By Anne Collier
A new (and growing) Net business category is now employing Net scare tactics: online reputation management. For example, “the Internet has become the go-to resources to destroy someone’s life online, which in turn means their offline life gets turned upside, too,” Reputation.com CEO Michael Fertik told the New York Times. The article offers helpful insights into how this high-end approach to online reputation management works. In his blog post about his article in the paper, Nick Bilton wrote, “As I interviewed executives at a number of companies that offer these services, including Reputation.com and Metal Rabbit Media, I consistently heard warnings that this is only the beginning of a time where everyone will be forced to manage their image online.” That may well be, but it’s also a little self-serving. What it doesn’t acknowledge is that privacy expectations and reactions to public expression are changing too. Though that’s not to say that we don’t all need to be mindful of what we say and do online. In effect, we’re our own best “spin doctors” now, and we need to be in touch with our inner spin doctor or political consultant. This is the new media literacy and citizenship. Mindful or alert Net use is protective, whether it’s for reputation management, privacy or safety – and it’s for everybody, even people who choose not to be active online. Everybody has a digital footprint (even before many of us are born, when parents blog during pregnancy or post sonograms for friends and family).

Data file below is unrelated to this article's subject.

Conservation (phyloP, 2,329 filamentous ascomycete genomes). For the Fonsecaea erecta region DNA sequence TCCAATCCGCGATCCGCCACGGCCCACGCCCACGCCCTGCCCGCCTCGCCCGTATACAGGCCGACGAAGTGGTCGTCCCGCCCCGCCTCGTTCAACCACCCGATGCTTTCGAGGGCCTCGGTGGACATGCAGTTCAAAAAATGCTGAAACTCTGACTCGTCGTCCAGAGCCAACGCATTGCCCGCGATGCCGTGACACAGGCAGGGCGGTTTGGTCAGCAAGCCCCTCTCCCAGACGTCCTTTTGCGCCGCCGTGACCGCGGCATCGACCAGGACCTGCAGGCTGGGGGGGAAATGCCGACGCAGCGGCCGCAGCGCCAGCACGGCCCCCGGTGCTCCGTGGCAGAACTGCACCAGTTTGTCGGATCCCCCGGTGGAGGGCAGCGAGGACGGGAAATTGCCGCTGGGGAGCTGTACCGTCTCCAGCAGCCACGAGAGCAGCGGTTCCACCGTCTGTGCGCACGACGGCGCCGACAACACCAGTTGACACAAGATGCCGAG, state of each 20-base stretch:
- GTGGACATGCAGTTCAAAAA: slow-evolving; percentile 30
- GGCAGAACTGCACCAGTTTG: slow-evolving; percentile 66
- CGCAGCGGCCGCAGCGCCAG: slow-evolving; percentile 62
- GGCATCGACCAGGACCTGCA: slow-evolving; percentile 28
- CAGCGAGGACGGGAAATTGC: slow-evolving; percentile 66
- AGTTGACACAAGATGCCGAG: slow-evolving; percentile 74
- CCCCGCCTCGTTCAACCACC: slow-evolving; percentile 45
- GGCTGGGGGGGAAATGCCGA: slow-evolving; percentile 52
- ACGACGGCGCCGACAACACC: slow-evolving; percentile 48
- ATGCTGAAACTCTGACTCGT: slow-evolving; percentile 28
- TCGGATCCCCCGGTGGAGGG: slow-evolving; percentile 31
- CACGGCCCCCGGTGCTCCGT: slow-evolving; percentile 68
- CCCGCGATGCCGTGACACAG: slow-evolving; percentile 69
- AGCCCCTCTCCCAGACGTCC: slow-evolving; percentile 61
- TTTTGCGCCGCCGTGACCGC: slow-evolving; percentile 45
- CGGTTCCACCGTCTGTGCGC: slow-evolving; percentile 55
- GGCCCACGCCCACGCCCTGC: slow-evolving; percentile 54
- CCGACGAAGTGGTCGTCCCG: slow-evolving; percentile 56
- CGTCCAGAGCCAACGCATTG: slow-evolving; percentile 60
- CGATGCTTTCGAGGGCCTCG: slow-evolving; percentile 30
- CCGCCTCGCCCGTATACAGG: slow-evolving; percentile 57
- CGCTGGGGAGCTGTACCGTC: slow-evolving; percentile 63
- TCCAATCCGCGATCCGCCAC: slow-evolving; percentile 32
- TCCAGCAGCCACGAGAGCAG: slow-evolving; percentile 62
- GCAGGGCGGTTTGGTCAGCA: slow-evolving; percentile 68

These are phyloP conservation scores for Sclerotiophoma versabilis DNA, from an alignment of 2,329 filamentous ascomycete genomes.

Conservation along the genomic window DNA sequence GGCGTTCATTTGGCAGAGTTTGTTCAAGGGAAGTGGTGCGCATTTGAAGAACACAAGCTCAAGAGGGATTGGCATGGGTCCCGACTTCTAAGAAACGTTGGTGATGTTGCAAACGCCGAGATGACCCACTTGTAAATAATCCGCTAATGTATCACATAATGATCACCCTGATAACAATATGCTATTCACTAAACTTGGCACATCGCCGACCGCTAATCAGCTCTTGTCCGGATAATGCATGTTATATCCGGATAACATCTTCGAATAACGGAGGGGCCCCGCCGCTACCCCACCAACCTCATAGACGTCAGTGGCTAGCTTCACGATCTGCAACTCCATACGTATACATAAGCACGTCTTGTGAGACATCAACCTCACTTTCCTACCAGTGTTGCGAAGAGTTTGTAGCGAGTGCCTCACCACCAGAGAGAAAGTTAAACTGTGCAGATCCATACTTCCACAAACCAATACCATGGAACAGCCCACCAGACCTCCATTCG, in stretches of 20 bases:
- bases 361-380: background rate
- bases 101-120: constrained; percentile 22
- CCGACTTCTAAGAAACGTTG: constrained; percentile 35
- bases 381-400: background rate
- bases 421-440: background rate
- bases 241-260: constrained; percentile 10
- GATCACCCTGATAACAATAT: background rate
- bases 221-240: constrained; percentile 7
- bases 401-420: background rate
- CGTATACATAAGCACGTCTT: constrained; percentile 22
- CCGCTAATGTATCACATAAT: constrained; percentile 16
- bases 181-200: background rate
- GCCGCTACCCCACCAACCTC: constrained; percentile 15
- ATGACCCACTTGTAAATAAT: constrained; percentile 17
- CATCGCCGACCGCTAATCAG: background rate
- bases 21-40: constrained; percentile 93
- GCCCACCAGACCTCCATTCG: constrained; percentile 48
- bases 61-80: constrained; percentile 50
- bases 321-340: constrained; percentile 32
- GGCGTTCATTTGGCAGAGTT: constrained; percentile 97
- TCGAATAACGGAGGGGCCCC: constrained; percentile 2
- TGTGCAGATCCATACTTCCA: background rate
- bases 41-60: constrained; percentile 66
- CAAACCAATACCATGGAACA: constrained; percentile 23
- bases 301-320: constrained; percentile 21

Our kids are definitely aware of what people are saying about them online (it’s one reason for their frequent Facebook checking) – that’s making them smarter than Reputation.com’s current clients, many of whom didn’t grow up with Facebook. What they (and all of us) are not aware enough of is the impact of what we’re saying to and about others online. That’s the digital citizenship part. Digital citizenship’s most basic definition is “learning how to be good to one another” (see this). That’s not only nice but protective and, as we see in the Times, money-saving too. I’d hate to see us put these companies out of business. Wait. Actually, I wouldn’t hate that. But no worries, there’ll always be somebody needing a little help with spin. [See also “The social Web, reputations & an election” and many others posts on reputation management going back to 2005.]